One of the key characteristics of professional positions in organizations is that professionals have discretion over their choices. Physicians prescribing a course of medication, lawyers interpreting legal opinions, bank officers deciding on loan applications, and project managers deciding on work outputs all exercise substantial discretion.
As a result, their recommendations and observations can vary a great deal from firm to firm, and even within the same firm.
Usually, it is assumed that variability is limited; that substantially similar data, regardless of field, should yield very similar outcomes, whether those outcomes are medical advice, legal advice, loan approvals, or price and time estimates to a client.
A recent study in the Harvard Business Review, however, points out that many studies have shown that decisions and estimates can be different depending on such unrelated factors as weather, time of day, or the events occurring directly before the decision is made. The authors dubbed these variability-affecting factors “noise.”
The variability, moreover, can have negative impacts on business. Clients may jump ship, for example, believing that a recent cost estimate far over previous ones is unfair. Clients may leave doctors or lawyers whose advice seems noticeably different from other practitioners or freely available advice. Estimated project parameters may not be competitive with other firms, and bids fail as a result.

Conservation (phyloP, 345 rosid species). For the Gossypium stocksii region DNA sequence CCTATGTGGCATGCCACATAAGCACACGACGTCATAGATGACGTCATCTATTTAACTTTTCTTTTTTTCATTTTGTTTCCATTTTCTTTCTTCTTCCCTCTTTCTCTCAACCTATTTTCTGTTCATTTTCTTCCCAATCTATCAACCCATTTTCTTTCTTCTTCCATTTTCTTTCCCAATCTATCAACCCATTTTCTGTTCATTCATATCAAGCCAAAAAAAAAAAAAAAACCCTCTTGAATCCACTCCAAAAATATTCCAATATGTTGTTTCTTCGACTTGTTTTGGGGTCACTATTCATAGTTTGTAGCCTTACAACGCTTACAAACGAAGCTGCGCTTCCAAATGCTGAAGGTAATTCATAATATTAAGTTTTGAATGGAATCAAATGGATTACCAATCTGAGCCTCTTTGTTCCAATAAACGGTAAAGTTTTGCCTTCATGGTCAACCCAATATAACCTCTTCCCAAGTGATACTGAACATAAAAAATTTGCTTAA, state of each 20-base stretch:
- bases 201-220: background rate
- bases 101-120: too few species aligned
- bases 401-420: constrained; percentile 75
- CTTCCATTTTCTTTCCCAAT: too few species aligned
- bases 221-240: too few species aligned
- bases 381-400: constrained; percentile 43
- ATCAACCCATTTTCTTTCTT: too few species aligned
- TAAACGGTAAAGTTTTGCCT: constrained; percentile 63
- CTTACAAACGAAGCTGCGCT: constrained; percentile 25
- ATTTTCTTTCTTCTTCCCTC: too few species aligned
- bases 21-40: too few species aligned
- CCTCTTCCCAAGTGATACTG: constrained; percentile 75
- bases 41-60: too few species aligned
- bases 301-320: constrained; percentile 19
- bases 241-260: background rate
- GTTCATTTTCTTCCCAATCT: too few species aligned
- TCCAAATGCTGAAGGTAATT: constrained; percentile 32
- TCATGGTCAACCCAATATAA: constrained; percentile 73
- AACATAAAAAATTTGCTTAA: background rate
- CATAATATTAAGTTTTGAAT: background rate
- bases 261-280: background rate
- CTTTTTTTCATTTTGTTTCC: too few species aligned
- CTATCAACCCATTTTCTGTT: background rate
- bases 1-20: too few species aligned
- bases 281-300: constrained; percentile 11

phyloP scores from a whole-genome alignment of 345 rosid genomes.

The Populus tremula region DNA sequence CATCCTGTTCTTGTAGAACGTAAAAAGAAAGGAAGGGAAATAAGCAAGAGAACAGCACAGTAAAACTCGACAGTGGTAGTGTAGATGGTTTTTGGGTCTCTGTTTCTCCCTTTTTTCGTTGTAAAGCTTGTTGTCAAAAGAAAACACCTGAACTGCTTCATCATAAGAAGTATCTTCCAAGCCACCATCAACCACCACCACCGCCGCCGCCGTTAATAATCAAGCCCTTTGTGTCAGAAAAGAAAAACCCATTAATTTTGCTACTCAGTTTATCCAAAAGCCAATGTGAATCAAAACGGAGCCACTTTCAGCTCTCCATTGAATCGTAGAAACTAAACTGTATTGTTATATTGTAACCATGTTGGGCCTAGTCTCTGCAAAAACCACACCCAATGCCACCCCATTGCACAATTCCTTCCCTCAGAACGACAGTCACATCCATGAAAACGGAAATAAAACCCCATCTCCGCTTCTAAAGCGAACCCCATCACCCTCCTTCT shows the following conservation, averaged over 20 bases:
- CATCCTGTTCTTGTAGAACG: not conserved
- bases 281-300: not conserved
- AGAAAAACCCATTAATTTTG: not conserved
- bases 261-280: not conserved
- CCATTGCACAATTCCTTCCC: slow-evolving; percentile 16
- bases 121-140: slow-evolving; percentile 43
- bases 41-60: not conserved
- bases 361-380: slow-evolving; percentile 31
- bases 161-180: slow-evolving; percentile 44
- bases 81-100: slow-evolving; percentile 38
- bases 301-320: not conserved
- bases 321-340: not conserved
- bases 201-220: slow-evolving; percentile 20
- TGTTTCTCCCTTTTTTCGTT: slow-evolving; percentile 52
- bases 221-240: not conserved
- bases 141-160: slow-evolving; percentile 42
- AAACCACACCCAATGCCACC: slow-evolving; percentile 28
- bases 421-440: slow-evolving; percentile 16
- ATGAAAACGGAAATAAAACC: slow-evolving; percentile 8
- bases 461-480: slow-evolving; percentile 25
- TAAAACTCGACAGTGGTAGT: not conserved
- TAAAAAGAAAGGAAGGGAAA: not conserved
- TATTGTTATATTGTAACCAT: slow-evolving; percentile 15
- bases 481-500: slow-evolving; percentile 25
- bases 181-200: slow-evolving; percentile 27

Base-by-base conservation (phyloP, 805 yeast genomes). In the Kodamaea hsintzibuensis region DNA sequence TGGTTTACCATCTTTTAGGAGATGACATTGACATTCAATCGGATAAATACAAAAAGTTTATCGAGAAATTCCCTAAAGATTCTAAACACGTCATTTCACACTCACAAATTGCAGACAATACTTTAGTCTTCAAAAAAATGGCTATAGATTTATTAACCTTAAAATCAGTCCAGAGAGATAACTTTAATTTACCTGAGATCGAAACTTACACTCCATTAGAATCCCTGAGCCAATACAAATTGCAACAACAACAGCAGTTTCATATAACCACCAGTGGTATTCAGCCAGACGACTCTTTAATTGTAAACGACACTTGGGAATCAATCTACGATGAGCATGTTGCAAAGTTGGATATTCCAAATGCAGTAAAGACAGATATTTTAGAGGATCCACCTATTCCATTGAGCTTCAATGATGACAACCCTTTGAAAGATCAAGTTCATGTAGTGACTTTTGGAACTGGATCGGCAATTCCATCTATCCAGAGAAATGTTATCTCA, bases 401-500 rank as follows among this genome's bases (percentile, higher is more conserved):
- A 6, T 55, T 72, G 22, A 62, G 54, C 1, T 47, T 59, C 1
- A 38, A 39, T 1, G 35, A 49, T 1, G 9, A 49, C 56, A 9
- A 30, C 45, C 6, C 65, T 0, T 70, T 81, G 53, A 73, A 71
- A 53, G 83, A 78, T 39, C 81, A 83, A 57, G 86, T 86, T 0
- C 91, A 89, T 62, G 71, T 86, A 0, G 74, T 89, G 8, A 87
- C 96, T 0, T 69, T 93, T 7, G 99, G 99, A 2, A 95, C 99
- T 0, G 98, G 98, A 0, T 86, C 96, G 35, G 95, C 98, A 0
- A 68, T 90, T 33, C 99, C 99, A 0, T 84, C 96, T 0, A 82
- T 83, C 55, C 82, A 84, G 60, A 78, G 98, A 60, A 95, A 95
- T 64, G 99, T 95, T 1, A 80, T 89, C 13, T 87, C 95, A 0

Even if variability does not cause direct business loss, a client’s sense that the information given is substantially different from one time to another can erode trust, relationships, and even brand. The authors term noise an “invisible tax” on businesses.
Reducing the Noise Factor
If unawareness of noise is the problem, then awareness can be a solution. The authors propose that firms conduct a “noise audit,” in which multiple professionals estimate what the outcome of a given scenario should have been. That gives a baseline sense of how much variable there actually is. In the study results, variance ranged as high as 70%.
In addition, variance in nearly all cases was much more than the organization’s leaders estimated it would be.
If there is a great deal of variation, firms might work to develop algorithms to guide judgement. In the medical community, algorithms are often used in combination with established, reviewed practices as a type of decision tree for arriving at recommendations for patients.
As a general rule, algorithms can guide many different types of decisions across various fields. In the approval of bank loans, for example, an algorithm could provide a standard score for various client inputs, with a standard deviation. At the least, the algorithm would decrease variability by reducing noise and in its place, substituting an easily used and transparent tool to facilitate judgement.
More Attention Paid
Noise audits and algorithm development also help counteract one of the pitfalls in all business decision-making, which is falling back on automatic responses and emotional proclivities. Some psychologists term this System One-dominated thinking. System Two thinking, by contrast, is more reasoned and analytic. In this sense, an algorithm serves as a tool to foster more reasoned thinking.
Regardless of the type of business or industry, minimizing variability in the decision-making process is important. Consistency, which is based on a reliable process, will have a positive impact on everything from customers’ trust to the business’ brand and reputation.